Prince William Teachers Investigated For Helping Students on Tests
They are retaking test administration training, and may not be allowed to administer tests in the future.
Five Prince William County teachers, two of which were put on administrative leave, are retaking test administration training after they reportedly offered inappropriate assistance to students taking standardized tests, the Washington Examiner first reported.
About 30 students had to be retested, Prince William County Schools spokesperson Phil Kavits said.
The school system began investigating these testing incidents individually, prompted by comments from students or other teachers, Kavits told Patch.
"There is a real sense of the importance of the integrity of this process," he said, noting that it was common for a fellow teacher to report an inappropriate action on the part of a colleague. "What hasn't come up is the number of tests that are given with no problems."
The standardized testing environment is heavily scripted. "They're supposed to stick with that script," Kavits said. "In at least one case, it sounds like in trying to clarify an issue, the teacher may have stepped over the line."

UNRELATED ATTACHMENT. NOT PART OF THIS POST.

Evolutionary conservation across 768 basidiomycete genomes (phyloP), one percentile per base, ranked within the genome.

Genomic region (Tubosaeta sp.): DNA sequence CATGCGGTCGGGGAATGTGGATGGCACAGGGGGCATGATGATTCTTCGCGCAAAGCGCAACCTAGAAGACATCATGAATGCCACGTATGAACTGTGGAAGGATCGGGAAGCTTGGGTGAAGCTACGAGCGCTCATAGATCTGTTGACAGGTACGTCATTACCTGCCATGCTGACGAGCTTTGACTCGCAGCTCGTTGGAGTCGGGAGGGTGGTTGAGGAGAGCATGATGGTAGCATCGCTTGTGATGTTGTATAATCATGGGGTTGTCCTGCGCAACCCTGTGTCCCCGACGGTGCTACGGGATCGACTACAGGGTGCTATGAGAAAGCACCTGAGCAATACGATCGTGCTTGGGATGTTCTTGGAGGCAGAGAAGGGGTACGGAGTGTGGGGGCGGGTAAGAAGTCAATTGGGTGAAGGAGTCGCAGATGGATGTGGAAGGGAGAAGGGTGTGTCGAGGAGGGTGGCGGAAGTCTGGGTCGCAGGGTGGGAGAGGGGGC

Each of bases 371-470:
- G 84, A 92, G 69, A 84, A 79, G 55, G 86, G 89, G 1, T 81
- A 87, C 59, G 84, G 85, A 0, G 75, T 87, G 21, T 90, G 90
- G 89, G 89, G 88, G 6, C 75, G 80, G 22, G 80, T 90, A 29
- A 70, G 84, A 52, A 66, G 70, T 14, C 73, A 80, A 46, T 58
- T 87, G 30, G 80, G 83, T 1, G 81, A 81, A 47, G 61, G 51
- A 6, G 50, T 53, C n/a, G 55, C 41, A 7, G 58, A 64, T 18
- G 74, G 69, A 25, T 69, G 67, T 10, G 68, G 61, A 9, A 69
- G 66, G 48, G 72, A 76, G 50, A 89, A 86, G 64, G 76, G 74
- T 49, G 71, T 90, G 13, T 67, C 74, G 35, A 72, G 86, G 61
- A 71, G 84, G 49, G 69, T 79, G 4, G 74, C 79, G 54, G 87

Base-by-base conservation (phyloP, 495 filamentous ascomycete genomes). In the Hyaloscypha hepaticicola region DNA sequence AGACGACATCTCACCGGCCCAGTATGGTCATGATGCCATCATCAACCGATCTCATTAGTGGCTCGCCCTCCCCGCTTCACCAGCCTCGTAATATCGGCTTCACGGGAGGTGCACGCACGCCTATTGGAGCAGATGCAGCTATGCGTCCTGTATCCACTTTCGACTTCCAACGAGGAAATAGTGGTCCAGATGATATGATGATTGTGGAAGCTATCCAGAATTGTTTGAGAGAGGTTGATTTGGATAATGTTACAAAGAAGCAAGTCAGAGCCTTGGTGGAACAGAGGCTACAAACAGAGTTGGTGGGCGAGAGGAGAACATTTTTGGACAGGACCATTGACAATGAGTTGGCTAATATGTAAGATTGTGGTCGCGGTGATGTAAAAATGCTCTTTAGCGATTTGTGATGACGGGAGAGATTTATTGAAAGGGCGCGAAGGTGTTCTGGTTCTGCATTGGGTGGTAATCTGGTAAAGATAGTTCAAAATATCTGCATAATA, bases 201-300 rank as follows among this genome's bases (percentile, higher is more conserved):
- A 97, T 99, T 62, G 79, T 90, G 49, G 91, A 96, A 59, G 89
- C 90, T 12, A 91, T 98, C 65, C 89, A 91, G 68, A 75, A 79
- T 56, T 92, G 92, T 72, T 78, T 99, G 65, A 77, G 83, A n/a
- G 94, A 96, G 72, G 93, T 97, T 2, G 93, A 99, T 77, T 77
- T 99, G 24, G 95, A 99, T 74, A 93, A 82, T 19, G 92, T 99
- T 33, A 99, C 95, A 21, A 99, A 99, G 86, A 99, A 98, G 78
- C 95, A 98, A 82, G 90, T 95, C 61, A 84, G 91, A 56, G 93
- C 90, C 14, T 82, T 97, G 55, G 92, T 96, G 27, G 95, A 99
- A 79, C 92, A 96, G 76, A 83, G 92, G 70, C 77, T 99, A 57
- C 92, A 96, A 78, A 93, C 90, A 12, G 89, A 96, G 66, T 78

"At Elizabeth Vaughan Elementary in Woodbridge, one teacher indicated correct answers by saying 'You go!' and a student’s name or giving a pat on the back," The Washington Post reported.
Kavits said he couldn't state with certainty what a teacher's motive might be in such a situation, but felt that a teacher's enthusiasm for their job and desire to do their best might lead them to step over the line.
"Each of the individual cases was different," he told Patch. "In one of the cases, it wasn't any help at all provided to students, it was a case of a teacher taking notes on the test. It's probably a teacher looking for how they might be able to do a better job in the future. Nevertheless, it flew in the face of the rules."
In the case of a teacher giving cues to students, "they're very eager to help," he said.
These teachers must now go back and look at the testing manual, at the testing agreement they signed, and at the law.
"It's really a case of making sure they understand the rules, that the integrity of the test is upheld, and most of all, that it doesn't happen again, and that everyone around understands that it's not acceptable," Kavits said.